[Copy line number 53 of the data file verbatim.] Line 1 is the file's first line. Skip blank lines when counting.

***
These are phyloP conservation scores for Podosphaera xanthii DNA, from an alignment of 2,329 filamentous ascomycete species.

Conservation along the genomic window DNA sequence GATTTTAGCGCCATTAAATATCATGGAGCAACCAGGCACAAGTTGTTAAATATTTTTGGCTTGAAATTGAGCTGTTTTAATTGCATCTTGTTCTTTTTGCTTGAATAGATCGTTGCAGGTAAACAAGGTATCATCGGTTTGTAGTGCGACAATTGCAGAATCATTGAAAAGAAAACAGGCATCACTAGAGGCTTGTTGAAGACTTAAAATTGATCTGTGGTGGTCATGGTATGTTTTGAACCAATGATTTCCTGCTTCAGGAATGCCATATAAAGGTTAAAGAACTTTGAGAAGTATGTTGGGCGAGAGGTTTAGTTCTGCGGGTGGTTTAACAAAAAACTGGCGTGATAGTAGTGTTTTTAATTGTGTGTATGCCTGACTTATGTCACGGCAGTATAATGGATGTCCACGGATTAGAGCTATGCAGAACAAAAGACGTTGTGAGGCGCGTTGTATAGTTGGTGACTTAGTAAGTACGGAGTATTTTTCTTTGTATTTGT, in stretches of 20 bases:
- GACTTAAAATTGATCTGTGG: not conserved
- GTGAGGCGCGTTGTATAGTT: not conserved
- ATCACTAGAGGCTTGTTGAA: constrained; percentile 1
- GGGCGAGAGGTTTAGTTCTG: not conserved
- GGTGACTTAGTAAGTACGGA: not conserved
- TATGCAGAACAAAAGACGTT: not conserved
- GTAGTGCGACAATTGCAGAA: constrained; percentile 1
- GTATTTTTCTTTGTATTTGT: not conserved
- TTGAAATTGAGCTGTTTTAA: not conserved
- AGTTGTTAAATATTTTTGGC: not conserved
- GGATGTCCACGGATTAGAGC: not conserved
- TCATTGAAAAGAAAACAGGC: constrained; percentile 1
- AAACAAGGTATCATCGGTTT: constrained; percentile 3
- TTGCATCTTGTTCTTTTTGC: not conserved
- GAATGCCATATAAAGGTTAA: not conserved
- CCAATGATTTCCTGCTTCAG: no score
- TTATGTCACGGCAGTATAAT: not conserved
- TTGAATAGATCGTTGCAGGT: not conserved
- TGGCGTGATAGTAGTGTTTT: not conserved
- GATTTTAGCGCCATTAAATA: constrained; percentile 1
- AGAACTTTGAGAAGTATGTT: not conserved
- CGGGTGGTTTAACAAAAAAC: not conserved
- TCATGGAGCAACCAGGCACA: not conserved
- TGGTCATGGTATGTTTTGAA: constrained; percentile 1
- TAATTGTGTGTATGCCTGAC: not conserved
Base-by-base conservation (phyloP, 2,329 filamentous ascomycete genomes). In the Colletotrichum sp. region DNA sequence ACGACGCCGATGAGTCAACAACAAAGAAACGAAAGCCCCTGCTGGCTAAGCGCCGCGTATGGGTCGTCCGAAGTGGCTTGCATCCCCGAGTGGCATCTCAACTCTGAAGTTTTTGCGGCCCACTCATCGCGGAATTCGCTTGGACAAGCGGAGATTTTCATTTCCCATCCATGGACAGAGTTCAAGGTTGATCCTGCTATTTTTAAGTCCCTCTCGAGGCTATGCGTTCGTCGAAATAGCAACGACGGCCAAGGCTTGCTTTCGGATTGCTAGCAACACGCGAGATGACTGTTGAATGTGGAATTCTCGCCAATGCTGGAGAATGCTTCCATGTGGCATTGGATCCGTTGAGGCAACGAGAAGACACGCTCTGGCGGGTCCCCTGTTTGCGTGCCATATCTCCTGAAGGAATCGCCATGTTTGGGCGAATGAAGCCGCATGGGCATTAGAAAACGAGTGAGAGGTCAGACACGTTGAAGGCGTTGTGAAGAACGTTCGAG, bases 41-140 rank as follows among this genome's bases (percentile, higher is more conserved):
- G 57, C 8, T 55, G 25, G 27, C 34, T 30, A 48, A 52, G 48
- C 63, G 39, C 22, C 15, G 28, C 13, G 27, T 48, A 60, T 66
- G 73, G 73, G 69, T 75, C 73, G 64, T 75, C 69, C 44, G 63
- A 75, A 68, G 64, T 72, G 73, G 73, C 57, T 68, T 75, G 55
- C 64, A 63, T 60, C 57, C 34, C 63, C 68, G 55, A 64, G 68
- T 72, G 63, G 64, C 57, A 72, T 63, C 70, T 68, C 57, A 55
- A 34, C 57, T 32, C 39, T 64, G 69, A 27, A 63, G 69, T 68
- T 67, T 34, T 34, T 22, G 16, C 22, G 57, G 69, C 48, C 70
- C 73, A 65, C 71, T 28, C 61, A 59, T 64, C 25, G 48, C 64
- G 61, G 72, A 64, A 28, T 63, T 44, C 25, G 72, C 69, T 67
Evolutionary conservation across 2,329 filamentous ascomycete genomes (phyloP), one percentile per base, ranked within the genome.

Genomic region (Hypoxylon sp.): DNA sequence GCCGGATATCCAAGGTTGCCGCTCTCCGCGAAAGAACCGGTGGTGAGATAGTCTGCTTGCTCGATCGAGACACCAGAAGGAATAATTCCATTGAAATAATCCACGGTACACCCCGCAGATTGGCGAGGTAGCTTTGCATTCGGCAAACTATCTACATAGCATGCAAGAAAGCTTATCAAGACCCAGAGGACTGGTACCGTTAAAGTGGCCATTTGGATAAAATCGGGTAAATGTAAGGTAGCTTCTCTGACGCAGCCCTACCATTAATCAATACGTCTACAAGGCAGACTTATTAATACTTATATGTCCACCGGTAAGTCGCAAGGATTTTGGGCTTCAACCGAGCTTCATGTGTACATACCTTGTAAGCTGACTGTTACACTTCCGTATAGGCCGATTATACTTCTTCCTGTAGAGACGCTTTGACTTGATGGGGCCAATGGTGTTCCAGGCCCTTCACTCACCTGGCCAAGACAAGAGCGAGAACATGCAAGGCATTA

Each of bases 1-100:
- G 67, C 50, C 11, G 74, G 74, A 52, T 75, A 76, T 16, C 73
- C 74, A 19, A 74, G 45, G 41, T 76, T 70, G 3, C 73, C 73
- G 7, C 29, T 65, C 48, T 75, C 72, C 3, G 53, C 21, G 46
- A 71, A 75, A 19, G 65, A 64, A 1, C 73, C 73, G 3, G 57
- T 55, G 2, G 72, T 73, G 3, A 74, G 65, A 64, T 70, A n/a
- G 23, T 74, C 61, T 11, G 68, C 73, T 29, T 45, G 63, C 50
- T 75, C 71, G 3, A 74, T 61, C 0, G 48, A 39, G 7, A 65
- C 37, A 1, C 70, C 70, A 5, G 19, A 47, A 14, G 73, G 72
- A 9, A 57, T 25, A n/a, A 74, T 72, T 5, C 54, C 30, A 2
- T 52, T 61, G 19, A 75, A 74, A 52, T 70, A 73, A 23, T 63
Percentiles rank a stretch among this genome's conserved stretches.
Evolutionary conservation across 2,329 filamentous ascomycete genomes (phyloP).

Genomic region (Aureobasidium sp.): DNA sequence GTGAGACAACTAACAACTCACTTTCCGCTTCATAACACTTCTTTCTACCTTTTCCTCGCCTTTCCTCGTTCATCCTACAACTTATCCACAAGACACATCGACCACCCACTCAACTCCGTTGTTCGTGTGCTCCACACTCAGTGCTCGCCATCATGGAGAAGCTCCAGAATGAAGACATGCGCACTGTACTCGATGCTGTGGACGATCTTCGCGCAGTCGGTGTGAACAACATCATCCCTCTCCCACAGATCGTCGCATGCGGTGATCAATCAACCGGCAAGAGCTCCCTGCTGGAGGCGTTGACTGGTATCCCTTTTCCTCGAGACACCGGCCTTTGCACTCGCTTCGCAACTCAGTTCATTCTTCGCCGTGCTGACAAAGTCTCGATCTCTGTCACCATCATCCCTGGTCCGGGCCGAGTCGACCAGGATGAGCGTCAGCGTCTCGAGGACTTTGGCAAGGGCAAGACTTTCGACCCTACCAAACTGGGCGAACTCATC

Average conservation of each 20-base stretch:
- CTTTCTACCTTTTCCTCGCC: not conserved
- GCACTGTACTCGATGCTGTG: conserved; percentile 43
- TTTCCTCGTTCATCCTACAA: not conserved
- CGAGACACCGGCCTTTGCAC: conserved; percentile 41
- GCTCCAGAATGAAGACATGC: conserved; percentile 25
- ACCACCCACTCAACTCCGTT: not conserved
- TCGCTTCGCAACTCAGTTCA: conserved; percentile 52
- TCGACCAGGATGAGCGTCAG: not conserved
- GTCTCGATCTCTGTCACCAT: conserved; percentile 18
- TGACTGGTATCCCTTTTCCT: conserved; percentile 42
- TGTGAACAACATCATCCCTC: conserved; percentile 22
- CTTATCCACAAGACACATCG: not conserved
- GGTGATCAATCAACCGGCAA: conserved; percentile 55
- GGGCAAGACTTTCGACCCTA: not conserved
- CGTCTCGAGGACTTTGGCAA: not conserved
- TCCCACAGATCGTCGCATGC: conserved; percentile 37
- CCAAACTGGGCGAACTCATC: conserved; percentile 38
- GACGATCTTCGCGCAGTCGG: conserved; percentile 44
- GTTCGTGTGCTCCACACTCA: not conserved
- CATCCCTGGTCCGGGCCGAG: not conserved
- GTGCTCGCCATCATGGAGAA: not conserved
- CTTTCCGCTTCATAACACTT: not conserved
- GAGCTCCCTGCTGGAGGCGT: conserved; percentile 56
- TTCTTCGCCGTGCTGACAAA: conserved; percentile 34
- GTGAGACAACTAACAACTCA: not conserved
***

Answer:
Evolutionary conservation across 2,329 filamentous ascomycete genomes (phyloP).